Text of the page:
A Doula is a birth support person that attends women during pregnancy and the birth of their baby, offering support to enhance the birth experience. A doula has extensive childbirth knowledge and experience, and uses this knowledge to provide emotional support, physical comfort measures and information to a woman and her partner. Doula ( pronounced 'doo-la') is a Greek word meaning woman's maid or servant. In recent years, the term has come to describe a woman who supports a birthing mother during labour. A doula will perform the following tasks:
Provide emotional support
Use natural comfort measures such breathing, relaxation, movement, positioning
Gives clear unbiased information
Continuously reassures and comforts the mother (a doula never leaves the mother’s side)
Advocates for the mother and helps facilitate communication between the mother and care provider
Assists your partner as well (gives them bathroom breaks for example)
Ensures mother is adequately hydrated and nourished.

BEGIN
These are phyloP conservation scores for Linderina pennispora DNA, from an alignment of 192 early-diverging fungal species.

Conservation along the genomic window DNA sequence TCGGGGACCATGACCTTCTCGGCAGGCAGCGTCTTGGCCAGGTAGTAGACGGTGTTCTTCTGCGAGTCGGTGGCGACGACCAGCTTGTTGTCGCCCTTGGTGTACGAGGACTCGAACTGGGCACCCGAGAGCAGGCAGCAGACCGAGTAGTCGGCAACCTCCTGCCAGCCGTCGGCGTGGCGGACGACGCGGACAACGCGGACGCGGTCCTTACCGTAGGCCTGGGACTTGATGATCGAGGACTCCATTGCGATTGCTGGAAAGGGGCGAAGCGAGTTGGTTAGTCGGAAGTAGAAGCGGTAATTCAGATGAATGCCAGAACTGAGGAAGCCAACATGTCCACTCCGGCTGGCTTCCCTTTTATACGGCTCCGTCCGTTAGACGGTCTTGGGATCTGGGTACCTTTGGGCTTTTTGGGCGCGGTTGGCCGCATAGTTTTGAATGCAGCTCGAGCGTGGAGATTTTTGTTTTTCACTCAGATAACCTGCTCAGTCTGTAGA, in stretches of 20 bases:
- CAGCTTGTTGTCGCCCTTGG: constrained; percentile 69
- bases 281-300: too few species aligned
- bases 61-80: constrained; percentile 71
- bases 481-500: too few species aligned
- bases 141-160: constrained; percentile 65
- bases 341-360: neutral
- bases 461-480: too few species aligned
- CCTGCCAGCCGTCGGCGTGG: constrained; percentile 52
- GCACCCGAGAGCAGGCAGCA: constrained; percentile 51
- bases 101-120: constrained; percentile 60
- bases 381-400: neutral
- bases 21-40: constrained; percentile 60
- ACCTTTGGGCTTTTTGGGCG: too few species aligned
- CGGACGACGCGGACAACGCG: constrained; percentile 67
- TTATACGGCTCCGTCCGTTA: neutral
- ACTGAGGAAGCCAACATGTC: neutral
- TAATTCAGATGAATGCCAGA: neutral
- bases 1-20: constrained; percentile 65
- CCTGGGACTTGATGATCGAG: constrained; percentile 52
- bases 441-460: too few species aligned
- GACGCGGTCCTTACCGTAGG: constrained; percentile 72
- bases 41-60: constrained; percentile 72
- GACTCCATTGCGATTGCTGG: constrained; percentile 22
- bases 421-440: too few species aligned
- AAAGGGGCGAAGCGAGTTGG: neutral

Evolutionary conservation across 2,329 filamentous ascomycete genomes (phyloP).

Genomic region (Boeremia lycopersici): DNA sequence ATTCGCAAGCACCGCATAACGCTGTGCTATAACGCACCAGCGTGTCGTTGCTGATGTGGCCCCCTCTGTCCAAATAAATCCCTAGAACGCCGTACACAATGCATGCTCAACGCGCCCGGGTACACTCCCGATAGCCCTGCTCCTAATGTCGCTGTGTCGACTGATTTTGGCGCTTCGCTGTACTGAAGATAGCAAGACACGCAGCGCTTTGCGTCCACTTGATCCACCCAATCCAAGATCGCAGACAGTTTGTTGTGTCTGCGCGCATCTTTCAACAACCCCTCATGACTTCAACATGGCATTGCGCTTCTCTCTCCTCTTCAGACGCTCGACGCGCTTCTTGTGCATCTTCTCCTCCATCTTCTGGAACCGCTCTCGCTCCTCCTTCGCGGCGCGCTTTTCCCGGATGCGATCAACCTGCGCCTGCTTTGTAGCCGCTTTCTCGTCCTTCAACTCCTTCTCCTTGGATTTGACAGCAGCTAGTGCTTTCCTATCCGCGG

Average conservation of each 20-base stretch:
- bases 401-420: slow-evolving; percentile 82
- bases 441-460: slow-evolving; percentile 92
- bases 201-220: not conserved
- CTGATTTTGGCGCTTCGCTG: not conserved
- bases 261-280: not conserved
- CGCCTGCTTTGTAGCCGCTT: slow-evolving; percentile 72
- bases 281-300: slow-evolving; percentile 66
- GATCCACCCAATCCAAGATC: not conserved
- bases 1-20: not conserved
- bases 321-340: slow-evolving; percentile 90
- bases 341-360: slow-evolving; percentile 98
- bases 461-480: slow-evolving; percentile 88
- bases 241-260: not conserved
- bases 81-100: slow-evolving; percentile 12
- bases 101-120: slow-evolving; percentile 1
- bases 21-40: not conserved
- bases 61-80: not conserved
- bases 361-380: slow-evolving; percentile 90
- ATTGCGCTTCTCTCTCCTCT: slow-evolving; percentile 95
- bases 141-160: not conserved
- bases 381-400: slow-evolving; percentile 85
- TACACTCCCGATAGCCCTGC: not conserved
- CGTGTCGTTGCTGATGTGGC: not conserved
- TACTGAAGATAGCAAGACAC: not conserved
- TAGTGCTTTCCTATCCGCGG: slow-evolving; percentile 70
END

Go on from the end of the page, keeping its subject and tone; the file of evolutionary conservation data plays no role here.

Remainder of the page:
Doulas do not perform medical tasks, they are present only for your physical comfort, emotional support and advocacy. Most Doulas are self-employed, therefore they are working for you and not your caregiver at the hospital/birth centre. This also means a doula is available to support you in the environment of your choice, whether that be home, hospital or birth centre.
Photo credit: Jen from the Heart of Motherhood
Benefits of Having the Support of a Doula
The benefits are overwhelming. As well as feeling supported, nurtured and safe there are other physical and emotional benefits for your whole family. A recent study ( Hodnett, 2012) compared the outcome of births with a doula compared to other continuous support (partner, midwife,family member). The results included:
31% decrease in the use of Syntocin
28% decrease in the risk of C-section
12% increase in the likelihood of a spontaneous vaginal birth
9% decrease in the use of any medications for pain relief
14% decrease in the risk of newborns being admitted to a special care nursery
34% decrease in the risk of being dissatisfied with the birth experience.
Doulas are an effective form of pain relief (Hofmeyr, 1991). Statistically, women experience less pain when a doula is present during their labour and birth.
Together with your partner and healthcare provider, a doula is a fantastic addition to your support team, ensuring you have the uttermost love and support during this special journey.